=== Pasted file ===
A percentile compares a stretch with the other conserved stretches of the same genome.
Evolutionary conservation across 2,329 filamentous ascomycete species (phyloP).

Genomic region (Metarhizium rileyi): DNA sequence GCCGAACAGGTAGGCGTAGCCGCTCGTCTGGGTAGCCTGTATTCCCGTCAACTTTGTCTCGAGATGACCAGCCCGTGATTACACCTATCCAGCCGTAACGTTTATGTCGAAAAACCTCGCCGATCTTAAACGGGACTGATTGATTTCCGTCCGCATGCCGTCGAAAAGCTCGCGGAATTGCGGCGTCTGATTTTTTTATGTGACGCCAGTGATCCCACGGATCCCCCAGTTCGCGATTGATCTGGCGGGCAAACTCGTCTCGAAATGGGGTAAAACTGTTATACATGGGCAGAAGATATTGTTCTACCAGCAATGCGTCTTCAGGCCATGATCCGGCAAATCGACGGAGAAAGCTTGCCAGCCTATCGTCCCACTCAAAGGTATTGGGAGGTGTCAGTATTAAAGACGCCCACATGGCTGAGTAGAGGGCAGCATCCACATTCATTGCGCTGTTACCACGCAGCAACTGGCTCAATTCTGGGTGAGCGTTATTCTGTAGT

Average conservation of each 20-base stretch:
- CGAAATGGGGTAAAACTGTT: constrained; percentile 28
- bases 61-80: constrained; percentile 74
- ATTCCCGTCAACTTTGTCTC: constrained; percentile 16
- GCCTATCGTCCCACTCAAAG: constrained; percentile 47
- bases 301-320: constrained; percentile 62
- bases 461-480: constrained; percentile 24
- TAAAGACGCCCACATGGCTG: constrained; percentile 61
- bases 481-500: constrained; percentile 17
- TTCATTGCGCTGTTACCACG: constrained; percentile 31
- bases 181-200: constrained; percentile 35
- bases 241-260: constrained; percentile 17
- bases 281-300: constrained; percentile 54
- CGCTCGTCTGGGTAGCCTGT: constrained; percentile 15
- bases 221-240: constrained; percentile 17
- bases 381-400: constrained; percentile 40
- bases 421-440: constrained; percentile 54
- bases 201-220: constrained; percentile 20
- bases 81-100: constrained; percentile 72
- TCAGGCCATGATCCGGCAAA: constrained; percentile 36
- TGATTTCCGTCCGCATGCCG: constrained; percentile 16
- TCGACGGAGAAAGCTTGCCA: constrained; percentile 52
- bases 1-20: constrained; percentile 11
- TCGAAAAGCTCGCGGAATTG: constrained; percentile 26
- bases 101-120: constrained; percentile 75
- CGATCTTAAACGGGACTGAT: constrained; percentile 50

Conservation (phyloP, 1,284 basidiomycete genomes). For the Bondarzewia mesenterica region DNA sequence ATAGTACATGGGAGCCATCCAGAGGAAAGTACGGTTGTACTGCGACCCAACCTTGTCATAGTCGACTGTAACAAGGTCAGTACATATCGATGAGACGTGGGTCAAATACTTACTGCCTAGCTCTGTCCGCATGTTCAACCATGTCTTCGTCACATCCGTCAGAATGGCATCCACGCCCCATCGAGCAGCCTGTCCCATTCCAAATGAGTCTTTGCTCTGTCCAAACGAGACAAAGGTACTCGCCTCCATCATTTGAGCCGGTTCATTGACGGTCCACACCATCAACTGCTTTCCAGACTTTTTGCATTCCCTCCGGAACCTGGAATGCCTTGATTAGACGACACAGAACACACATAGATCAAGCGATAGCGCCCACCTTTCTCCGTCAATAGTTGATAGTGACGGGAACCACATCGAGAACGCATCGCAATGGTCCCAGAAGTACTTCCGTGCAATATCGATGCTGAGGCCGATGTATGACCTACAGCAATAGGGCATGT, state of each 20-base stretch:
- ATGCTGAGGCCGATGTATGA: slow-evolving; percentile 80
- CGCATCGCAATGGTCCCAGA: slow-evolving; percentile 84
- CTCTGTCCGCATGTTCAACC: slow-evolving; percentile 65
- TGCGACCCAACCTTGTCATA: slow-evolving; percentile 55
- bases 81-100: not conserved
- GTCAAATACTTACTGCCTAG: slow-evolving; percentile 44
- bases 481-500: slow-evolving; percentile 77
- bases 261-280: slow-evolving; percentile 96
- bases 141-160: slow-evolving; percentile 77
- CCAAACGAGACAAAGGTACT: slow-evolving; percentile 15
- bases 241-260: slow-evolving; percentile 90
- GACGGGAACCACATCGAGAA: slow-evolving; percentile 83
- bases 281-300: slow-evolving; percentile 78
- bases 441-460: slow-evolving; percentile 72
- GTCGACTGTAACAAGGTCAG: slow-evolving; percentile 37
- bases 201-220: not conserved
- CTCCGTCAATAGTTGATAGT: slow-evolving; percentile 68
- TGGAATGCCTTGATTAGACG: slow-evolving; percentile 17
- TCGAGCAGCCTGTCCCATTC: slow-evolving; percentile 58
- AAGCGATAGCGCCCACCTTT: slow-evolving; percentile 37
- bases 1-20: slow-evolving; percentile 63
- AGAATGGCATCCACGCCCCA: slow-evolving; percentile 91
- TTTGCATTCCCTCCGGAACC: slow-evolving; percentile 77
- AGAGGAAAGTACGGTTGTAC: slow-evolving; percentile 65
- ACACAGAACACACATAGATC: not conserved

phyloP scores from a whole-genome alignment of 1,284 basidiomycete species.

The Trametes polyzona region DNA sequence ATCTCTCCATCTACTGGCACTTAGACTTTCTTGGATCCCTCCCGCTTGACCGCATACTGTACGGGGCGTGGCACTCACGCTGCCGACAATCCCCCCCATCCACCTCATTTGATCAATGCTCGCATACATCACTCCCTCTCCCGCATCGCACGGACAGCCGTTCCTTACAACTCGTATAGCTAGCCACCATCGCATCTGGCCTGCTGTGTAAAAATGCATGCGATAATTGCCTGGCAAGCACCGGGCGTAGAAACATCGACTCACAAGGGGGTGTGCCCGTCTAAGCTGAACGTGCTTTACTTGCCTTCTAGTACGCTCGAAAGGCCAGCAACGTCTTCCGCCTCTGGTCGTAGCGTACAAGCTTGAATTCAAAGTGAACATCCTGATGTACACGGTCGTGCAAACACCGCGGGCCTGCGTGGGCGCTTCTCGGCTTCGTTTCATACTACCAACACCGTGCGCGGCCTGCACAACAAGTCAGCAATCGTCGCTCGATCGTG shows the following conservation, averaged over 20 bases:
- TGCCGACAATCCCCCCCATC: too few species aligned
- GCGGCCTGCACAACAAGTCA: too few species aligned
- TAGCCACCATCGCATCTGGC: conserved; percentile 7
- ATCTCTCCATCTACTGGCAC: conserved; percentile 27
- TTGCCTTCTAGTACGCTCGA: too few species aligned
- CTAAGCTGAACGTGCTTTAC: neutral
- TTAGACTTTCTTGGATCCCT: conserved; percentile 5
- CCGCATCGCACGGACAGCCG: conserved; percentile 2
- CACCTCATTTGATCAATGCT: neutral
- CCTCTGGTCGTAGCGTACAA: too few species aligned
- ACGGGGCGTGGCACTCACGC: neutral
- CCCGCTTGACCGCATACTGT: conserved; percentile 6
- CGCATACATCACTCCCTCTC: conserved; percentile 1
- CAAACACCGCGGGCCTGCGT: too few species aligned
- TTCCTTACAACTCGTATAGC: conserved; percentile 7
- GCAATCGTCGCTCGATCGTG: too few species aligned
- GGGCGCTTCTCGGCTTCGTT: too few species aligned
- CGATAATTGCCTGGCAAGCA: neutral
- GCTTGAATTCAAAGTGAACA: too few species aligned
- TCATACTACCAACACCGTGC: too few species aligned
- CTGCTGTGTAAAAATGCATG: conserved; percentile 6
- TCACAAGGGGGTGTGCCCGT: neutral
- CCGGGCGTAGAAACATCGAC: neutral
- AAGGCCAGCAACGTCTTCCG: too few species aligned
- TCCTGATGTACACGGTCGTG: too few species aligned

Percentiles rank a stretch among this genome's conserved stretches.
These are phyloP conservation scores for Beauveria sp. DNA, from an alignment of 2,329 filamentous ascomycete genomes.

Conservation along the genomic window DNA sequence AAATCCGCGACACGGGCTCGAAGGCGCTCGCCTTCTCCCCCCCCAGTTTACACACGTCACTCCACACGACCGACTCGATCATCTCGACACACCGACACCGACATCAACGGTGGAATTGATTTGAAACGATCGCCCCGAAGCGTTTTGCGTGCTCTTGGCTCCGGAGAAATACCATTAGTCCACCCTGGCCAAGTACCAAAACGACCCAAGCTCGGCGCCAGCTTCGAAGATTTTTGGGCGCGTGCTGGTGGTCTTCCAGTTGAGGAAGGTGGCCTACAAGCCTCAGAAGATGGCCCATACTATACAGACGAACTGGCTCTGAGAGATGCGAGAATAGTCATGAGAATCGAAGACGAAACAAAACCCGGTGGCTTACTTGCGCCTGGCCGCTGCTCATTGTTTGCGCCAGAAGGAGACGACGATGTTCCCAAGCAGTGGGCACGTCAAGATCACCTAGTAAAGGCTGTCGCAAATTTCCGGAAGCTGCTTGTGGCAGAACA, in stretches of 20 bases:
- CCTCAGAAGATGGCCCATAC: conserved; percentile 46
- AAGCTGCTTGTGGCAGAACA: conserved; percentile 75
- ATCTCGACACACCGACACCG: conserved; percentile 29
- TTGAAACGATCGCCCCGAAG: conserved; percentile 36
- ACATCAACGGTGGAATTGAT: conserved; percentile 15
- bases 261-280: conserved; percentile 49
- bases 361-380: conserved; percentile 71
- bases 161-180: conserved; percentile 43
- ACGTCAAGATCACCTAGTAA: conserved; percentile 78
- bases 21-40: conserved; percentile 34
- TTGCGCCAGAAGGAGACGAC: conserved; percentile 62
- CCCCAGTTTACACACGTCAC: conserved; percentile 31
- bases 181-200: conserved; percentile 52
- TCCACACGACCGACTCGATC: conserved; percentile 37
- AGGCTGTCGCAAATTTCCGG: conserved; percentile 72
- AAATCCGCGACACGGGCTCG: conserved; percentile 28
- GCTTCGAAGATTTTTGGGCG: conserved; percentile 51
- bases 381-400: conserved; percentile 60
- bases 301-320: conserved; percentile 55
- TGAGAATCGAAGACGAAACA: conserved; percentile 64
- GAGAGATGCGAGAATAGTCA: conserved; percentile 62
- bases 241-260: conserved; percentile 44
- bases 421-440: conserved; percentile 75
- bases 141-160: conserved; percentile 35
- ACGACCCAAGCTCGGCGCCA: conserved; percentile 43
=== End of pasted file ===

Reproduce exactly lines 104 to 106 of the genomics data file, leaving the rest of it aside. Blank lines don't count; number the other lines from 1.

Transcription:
- bases 301-320: conserved; percentile 55
- TGAGAATCGAAGACGAAACA: conserved; percentile 64
- GAGAGATGCGAGAATAGTCA: conserved; percentile 62